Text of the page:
Recycled Dreams

This is a dream box.


It’s self-stated purpose (or the purpose given it by its makers) is to hold your dreams forward in the world. I opened it today. The tiny stickie note slept unfaded, though the dream has long since faded. It was a dream I acted on in 2014.

Today I wrote a new little note with a new dream and it’s big. It’s ludicrous from where I sit this day. And then I recall this scripture:

Jabez prayed to the God of Israel, saying, “Oh that you would bless me and enlarge my border, and that your hand might be with me, and that you would keep me from harm so that it might not bring me pain!” And God granted what he asked. 1 Chronicles 4:10

I’m not Jabez. But I am seeking. More responsibility, for that is what enlarging one’s border means. He asked in a specific way and so am I. Not for a physical border but a career border.

I work toward my dream and toward my God. They do not have to be opposing works. There is no magic in the dream box. There is only clarity. A one-and-a-half-inch circle in which to breathe the dream of my heart. Clear concision is necessary.

The old stickie note went in the recycling. It was a real dream and I strove toward it, reaching it in degrees. But it is not THE dream. It was too small. Too concise. It outlived its usefulness.

Maybe it won’t take me five years to look in the box again.

The Reinvention of Me: Dreaming

I am a dreamer. In elementary school, I dreamed of building a helicopter house. I dreamed of being a great singer like Crystal Gayle. (I know, right?!) I dreamed of telling stories. I dreamed of me and my siblings and our families all living in little houses on a piece of land with our parents.

In junior high, I dreamed of surviving. I dreamed of falling in love. I dreamed of being a lawyer.

In high school, I dreamed of getting out of school, out of my hometown. I still dreamed of love. I kept dreaming of lawyering, of art, of books, of any and everything dramatic.

I kept dreaming and I worked toward many of those dreams.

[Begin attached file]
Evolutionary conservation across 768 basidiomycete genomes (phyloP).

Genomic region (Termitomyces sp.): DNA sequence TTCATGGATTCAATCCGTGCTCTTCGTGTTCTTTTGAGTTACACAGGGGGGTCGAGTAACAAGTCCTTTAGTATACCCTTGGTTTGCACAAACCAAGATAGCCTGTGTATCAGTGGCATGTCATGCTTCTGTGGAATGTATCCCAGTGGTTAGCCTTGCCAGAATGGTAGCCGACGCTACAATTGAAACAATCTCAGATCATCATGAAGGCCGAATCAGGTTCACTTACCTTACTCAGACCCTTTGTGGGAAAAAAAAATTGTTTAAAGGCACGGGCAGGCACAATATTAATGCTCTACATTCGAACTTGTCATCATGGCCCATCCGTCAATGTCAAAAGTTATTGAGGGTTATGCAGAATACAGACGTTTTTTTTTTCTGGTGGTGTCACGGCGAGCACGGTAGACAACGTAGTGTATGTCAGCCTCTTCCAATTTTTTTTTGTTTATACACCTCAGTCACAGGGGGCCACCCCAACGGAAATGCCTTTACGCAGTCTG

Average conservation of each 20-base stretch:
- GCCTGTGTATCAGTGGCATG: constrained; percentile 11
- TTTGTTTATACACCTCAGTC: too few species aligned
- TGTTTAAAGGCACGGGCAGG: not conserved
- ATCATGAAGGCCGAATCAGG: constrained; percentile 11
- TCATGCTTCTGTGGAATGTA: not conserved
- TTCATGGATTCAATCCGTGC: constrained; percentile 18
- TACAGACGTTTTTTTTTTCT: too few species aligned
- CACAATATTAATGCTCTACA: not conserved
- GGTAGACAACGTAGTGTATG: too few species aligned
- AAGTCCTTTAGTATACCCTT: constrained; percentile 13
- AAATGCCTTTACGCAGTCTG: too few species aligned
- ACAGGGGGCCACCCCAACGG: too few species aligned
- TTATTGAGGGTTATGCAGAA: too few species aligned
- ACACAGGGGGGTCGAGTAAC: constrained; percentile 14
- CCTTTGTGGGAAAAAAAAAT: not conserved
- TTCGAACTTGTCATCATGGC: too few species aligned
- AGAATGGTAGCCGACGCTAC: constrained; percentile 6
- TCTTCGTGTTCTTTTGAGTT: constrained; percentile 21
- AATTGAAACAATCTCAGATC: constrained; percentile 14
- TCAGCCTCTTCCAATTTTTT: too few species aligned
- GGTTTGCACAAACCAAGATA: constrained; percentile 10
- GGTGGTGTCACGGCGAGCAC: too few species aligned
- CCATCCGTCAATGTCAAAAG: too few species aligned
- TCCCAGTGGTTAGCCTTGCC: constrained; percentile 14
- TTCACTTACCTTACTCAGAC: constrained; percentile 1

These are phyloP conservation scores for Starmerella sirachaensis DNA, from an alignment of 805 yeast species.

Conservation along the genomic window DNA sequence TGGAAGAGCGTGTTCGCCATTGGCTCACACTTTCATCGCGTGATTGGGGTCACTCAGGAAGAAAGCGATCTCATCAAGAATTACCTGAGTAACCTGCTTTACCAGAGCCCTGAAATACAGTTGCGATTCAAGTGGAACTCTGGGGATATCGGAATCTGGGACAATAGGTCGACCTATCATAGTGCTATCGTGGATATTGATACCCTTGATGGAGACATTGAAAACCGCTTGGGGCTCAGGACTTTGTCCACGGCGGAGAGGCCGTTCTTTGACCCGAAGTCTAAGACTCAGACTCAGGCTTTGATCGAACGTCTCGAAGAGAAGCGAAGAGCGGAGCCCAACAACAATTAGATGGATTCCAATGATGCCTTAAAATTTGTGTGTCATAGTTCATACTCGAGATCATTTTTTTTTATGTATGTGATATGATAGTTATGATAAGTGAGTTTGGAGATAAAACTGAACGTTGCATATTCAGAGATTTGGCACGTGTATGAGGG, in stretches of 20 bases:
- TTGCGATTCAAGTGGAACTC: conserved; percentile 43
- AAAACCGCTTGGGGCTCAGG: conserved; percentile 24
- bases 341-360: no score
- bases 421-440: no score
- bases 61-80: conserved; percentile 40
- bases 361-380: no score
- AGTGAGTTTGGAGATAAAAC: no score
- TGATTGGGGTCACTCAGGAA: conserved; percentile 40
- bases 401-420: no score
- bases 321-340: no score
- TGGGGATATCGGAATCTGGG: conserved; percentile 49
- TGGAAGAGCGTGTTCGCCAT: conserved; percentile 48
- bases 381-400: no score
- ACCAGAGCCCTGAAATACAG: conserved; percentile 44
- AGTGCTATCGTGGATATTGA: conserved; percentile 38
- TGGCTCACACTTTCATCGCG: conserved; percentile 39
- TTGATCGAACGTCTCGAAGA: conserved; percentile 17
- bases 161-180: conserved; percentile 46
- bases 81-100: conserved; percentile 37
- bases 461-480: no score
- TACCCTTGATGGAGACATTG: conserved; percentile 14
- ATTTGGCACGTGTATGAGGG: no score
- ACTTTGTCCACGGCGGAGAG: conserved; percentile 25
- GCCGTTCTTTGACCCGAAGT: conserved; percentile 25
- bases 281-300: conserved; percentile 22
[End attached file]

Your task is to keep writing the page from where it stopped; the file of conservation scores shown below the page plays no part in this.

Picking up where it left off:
I finished college. I married a funny, wondrous guy. I graduated law school. I had a baby. I graduated from a masters program. I had two more babies. I worked as corporate counsel. I spent one year as an administrative judge. I published a picture book that I both authored and illustrated. I self-published a novel.

On the surface, it would seem that a dreaming life bade very well for me. In the midst of all that dreaming and all that doing, I was hollowed out by anxiety and depression. I doubted everything. I feared everything. I made lists and checked off items without committing to anything fully. I never wanted to know the limits of my potential, because that terrified me.

Now I’m dreaming in new dimensions. In colors I didn’t know existed. For things I would have once believed fictional in the extreme.

I’m not dreaming of scraping by, of checking off bucket list items, or of anything terribly dramatic. Instead, my sights are set on those things that are difficult to define. True artist. Engaged mother. Productive provider. Christ-like servant. Loyal friend and family member. Constant wife. Resilient human.

It’s not the titles that have changed so much but the quality of those characteristics. I’m not dreaming of resume-ish accomplishments but of life in all its messy glory.

Accepting myself as I am set me free to dream things I thought impossible, things others might not ever know or notice.

I want depth and height, breadth and distance. I dream.